17 Feb 2020

Coronavirus impact: Australia willing to evacuate NZ cruise ship passengers - Ardern

9:04 am on 17 February 2020

Australia would fly out New Zealand citizens on board a cruise ship in Japan if it mounted an evacuation, Prime Minister Jacinda Ardern says.

The Diamond Princess cruise ship at Yokohama port on 6 February.

The Diamond Princess has been at Yokohama port since 3 February. Photo: AFP / Yomiuri

Eleven New Zealanders remain in quarantine on board the Diamond Princess cruise ship in Yokohama.

Ardern said she had spoken to Australian Prime Minister Scott Morrison last night, and had been told New Zealanders on the ship would be able to fly out with any Australian-assisted evacuation. Australia did not have a confirmed evacuation flight at present, she said.

"They have told us that if they do undertake an assisted evacucation that they will make room for our 11 New Zalanders who are there."

She said they would not need to transit through Christmas Island, which is where Australians evacuated from China were being quarantined.

"We would loook to make a special provision to get them from Australia through to New Zealand ... those details need to be worked through.

"Public health, top of mind. Getting them back to New Zealand and maintaining their public health and others, top of mind, of course."

The Ministry of Foreign Affairs is looking at options to help the New Zealanders on board.

In a statement, the ministry said it was keen to assist New Zealanders to return to their homes as soon as possible, while ensuring their safety and that of others.

"We are in regular communication with the Japanese authorities, the ship's operator and our close partners about how best to proceed.

"We are in daily contact with the New Zealand passengers through our embassy in Tokyo," it said.

The US government to evacuating Americans who have been quarantined on the ship.

A Japanese defence force bus carries US passengers from Yokoham port to the airport where they will board a charter flight to the United States.

American passengers leaving the cruise ship on a Japanese defence force bus, on their way to the airport for a charter flight to the United States. Photo: AFP / Yomiuri

American passengers were taken off the cruise liner on Sunday in preparation for boarding charter flights home. Passengers wearing masks could later be seen waving through the windows of buses parked near the ship. The evacuees will be subject to a 14-day quarantine in the United States.

Canadian, Italian, South Korean and Hong Kong passengers were expected to follow soon, after their governments also announced plans to repatriate passengers.

The cruise liner has the most coronavirus infections outside China. Its quarantine is set to end on Wednesday.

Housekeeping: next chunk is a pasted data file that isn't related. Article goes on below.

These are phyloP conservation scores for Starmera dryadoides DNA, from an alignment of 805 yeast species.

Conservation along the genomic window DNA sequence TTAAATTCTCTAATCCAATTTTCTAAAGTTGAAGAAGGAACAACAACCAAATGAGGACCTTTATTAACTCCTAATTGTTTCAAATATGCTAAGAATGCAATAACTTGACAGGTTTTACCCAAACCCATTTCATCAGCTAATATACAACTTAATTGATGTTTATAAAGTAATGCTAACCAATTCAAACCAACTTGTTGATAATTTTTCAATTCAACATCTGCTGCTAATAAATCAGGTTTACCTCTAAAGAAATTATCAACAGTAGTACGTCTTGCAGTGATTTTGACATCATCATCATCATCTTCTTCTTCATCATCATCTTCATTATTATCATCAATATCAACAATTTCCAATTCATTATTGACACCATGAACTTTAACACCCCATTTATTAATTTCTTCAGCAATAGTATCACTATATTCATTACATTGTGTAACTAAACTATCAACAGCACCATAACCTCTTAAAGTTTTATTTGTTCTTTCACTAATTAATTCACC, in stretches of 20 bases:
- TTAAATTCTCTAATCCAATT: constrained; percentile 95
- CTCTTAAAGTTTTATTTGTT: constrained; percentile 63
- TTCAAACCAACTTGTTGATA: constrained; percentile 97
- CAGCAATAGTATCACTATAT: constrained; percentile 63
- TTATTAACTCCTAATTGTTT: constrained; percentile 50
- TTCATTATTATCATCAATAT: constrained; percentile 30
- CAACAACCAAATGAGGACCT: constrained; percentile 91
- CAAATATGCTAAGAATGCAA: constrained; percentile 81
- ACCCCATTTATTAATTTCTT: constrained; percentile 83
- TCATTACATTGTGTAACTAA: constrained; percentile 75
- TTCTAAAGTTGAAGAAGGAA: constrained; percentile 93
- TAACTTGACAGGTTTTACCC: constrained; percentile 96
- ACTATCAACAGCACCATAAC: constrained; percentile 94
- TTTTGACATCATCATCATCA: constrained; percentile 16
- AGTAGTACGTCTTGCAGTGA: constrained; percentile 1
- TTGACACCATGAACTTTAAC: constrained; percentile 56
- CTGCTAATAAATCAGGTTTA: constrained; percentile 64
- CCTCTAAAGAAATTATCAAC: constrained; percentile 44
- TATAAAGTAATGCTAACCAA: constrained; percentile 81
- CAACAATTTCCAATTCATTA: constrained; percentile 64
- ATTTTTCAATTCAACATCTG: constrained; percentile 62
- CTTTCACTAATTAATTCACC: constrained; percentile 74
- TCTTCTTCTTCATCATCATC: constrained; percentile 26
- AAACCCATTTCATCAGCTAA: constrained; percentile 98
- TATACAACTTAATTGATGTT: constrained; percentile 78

Government looks at ways to boost forestry, tourism

Cabinet ministers will meet today to discuss the government's response to the coronavirus' impact on the forestry and tourism sectors.

New Zealand's travel restrictions have been extended until next Monday at midnight, putting a further strain on tourism businesses.

Tree felling

Provincial Growth Fund projects may be brought forward to help those in the forestry industry which has been badly hit by the coronavirus. Photo: 123RF

Forestry Minister Shane Jones has signalled a package is being put together to help the forestry industry in time for today's Cabinet meeting.

Officials had been working to see what was possible, Jones told Morning Report. Governments had provided help over the years when problems affected the farming sector and "we're seeking to extend it into forestry."

Jones said China's ports had been dealing with "mountains of logs" coming out of Eastern Europe, felled due to a beetle attack that had ravaged forests, at the same time as the disruption from coronavirus.

"Stakeholders and leaders both in Northland and East Coast have asked if we can bring some of the provincial growth fund infrastructure, transport projects to the table a lot faster to absorb the labour that would otherwise be on the hillsides and in the forests.

"People from the South Island who want to get on with killing off the wilding pine have asked whether some of the labour could be relocated down there, where it could also be relocated to assist with horticultural production. A lot of the Tairawhiti people - and understandably - they want work at home, their kids are at school, their families are embedded in the communities."

Jones said the Covid-19 outbreak was a wake up call to exporters who rely on single markets.

"When our exports are totally reliant on China and there are not other options in ASEAN countries, then welcome to the disruptiveness of international economics and international trade.

"It's a wakeup call to our exporters. If you have commodities that are reliant on single markets then from time to time international trade without having enough diversity will do you damage.

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